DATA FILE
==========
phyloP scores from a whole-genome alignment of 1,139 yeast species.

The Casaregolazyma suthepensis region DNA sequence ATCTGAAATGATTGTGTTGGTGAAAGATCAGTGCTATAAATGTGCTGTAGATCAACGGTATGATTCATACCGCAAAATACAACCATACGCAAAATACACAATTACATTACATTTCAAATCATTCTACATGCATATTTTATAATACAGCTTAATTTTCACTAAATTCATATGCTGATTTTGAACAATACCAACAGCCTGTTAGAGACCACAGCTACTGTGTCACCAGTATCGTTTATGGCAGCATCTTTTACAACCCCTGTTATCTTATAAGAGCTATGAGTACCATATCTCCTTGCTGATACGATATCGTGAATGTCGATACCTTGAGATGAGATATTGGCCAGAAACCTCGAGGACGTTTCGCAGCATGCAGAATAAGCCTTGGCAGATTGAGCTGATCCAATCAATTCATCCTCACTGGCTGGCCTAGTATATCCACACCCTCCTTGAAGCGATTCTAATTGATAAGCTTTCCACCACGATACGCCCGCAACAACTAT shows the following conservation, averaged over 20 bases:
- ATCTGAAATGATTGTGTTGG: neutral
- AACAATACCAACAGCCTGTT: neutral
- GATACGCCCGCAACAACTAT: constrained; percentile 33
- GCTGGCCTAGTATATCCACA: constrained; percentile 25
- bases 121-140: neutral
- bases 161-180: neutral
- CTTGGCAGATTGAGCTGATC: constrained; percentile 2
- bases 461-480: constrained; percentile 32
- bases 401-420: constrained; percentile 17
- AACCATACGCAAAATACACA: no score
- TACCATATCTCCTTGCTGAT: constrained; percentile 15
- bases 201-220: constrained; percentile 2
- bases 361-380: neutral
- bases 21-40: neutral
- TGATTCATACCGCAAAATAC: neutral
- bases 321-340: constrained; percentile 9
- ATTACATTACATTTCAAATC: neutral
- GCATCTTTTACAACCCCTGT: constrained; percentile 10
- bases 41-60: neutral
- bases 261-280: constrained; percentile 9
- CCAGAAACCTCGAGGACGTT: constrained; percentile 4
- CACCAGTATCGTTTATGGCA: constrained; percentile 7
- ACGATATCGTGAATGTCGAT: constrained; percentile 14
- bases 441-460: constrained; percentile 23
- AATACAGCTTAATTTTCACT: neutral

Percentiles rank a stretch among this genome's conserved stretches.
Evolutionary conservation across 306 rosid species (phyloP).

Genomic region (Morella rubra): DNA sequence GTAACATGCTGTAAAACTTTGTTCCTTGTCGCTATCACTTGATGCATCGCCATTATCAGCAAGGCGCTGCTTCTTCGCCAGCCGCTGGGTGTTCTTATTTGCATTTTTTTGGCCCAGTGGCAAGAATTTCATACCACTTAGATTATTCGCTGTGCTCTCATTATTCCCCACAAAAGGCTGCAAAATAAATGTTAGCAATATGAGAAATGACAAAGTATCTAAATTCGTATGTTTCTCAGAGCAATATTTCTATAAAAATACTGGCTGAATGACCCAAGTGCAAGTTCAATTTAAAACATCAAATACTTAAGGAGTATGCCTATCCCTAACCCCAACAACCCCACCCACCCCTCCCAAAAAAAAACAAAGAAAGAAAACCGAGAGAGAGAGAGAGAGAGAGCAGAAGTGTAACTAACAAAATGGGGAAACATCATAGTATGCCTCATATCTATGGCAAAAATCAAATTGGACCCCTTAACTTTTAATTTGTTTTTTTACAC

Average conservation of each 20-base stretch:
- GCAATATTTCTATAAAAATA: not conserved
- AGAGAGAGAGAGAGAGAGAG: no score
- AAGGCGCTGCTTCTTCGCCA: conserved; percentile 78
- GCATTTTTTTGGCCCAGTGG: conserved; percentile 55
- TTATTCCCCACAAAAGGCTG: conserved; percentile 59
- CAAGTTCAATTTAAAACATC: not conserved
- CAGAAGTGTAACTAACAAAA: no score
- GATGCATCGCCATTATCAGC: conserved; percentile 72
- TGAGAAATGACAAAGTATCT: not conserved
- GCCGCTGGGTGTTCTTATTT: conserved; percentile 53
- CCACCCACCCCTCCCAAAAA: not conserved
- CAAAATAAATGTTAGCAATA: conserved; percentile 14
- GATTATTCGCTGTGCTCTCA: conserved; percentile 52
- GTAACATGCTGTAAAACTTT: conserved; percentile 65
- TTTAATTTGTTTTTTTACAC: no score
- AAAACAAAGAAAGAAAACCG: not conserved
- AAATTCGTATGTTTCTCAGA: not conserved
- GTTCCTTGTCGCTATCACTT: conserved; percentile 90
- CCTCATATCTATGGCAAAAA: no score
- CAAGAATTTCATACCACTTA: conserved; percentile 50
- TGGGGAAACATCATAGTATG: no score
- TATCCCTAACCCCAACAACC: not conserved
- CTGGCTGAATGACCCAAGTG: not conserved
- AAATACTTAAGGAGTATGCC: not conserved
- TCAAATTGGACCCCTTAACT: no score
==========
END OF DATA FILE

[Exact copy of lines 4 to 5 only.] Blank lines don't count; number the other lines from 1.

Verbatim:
- AACAATACCAACAGCCTGTT: neutral
- GATACGCCCGCAACAACTAT: constrained; percentile 33